In my experience, tradeshows rarely generate many new leads. Not because the sales team is hoarding all the business cards they collected at the show (marketing conspiracy theory #35). But because buying patterns have shifted. Anyone that wants to learn about a new technology doesn’t have to wait to visit you a booth at tradeshow (like they did back in the 1980s). They can go online to self-educate and discover vendors.
That doesn’t mean that you won’t get any foot traffic if you fork over the $10,000 for a 10 x 10 booth. But most people that will stop to talk don’t really have a need. You will get a fair number of existing customers that just want to say “Hello.” You will also get a lot of people that are looking for leads themselves – leads for a new job or for a new partnership. But most people are just treasure hunting for a stuffed animal or small gadget they can take home to their kids.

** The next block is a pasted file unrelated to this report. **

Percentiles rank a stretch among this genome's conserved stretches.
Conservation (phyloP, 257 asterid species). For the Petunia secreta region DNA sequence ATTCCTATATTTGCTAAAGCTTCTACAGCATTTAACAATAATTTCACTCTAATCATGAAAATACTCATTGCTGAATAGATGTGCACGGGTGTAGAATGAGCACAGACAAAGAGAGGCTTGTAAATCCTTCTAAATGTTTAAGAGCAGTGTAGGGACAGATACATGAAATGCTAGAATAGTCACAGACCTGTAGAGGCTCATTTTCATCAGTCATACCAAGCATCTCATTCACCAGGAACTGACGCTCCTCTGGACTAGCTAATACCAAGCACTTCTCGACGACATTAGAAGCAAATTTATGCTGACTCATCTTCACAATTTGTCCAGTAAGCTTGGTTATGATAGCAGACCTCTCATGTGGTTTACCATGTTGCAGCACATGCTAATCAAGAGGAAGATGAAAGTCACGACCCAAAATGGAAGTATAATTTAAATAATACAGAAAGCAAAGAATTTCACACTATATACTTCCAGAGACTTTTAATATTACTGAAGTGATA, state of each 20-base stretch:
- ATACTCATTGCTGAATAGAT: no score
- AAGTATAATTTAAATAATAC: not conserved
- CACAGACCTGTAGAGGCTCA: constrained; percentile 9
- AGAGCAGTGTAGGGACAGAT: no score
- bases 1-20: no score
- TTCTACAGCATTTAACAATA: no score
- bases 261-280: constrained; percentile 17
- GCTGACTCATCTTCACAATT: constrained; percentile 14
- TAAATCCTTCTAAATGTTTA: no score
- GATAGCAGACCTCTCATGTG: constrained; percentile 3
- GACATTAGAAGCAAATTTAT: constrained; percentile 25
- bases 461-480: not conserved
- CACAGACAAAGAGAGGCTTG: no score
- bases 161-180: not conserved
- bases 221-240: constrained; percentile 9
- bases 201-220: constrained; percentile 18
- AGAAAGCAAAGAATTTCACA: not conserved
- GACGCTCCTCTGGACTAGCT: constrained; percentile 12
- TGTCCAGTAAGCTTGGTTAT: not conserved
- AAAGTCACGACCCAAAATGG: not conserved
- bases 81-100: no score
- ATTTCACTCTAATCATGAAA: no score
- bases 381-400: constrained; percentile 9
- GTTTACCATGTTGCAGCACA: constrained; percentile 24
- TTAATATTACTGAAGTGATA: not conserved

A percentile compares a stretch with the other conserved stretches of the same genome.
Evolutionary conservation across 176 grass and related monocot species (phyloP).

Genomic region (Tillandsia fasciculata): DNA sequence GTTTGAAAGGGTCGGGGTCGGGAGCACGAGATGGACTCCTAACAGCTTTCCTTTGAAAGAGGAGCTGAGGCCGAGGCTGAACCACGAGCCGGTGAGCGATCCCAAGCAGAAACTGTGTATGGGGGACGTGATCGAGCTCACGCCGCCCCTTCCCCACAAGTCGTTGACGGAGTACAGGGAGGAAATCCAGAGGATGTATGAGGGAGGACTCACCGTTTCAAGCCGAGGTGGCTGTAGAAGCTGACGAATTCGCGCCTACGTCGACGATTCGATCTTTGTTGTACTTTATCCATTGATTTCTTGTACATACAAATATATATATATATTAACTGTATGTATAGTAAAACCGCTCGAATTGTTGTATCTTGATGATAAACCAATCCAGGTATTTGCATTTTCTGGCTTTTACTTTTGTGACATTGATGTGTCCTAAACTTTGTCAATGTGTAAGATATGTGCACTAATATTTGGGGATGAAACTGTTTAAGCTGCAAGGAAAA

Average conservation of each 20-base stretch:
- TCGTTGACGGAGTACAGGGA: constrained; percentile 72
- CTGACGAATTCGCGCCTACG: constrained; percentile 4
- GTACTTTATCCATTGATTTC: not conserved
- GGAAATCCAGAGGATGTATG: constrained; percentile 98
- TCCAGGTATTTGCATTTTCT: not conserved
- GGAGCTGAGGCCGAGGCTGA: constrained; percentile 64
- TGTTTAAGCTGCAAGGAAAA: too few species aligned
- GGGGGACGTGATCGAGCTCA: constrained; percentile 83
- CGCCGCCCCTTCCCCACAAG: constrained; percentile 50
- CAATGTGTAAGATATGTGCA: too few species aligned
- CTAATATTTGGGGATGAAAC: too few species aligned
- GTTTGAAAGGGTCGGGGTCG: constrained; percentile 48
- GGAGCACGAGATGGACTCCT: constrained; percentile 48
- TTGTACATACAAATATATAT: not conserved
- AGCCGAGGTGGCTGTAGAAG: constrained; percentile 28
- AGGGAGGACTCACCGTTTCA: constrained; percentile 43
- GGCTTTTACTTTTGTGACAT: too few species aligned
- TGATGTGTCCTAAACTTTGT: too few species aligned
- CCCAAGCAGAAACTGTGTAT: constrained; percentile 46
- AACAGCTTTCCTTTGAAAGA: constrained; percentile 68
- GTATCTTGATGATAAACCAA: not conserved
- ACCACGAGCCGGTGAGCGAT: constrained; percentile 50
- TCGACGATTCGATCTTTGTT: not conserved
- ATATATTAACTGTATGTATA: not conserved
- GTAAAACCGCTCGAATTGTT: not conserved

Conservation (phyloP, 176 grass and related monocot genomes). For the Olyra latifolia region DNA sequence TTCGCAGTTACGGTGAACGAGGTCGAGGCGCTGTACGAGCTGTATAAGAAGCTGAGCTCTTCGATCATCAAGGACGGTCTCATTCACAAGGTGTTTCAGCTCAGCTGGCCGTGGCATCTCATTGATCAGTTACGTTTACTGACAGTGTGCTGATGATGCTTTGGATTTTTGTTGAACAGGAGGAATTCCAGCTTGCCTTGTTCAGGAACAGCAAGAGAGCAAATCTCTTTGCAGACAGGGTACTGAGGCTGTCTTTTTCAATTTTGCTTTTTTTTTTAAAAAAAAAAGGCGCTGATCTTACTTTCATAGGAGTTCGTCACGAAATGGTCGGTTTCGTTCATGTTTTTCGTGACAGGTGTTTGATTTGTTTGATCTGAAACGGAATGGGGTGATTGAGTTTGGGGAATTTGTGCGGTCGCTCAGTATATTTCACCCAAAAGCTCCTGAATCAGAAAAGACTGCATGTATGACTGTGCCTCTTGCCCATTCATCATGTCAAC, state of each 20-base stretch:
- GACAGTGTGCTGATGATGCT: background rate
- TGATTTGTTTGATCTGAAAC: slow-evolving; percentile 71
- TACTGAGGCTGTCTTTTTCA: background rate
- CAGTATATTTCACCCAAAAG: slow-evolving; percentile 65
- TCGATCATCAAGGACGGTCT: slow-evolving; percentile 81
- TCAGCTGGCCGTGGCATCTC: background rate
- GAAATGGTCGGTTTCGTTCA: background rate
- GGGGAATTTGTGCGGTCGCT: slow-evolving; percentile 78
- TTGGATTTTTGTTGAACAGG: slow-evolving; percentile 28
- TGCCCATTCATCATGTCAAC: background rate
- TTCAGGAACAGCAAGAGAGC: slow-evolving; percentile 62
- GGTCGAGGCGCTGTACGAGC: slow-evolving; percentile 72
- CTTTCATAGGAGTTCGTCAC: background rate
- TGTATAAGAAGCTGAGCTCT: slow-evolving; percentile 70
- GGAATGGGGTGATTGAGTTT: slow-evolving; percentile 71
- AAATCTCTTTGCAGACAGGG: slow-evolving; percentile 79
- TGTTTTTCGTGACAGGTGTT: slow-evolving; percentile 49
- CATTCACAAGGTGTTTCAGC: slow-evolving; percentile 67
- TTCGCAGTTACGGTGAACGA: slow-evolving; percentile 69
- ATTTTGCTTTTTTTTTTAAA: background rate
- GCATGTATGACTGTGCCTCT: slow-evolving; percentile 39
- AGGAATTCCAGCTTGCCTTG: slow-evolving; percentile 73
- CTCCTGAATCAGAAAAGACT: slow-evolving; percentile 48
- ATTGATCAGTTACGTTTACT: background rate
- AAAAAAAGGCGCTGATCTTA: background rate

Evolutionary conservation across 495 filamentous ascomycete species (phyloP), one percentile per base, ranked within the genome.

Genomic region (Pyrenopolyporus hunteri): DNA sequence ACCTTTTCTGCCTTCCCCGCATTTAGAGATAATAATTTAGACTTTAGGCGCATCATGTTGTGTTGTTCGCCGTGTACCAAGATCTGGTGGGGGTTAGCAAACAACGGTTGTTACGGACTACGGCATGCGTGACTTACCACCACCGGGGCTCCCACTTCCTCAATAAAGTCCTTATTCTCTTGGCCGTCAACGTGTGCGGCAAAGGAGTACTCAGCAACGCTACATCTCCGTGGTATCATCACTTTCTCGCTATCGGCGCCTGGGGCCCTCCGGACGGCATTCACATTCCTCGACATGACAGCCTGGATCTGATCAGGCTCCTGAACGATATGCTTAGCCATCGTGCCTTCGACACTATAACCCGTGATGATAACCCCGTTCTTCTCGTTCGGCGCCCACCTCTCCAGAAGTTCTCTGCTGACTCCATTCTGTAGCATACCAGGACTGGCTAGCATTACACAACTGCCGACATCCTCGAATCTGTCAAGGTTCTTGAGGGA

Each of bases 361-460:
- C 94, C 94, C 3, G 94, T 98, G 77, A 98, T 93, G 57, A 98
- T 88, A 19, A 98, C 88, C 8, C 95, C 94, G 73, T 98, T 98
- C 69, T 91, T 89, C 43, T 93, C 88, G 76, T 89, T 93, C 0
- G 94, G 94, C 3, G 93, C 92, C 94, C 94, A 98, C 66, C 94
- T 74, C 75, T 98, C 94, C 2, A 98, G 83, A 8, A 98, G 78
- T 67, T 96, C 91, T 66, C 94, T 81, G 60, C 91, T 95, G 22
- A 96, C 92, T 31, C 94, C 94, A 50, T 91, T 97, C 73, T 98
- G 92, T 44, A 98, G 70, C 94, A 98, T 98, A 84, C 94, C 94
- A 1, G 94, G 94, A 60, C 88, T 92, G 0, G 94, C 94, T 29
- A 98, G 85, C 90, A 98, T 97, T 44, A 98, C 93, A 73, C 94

I’m not a big fan of booths. Booths suck up resources. You need three (or more) people staffing your booth during exhibit hours. Most companies send their top talent to tradeshows:
- the most knowledgeable sales engineers
- the highest performing sales managers
- the busiest product managers
Having these high value resources chit-chatting with half-interested passersby is not a smart use of time. Instead have them focus on higher value activities.
What might those activities be? I will share a list in my next post.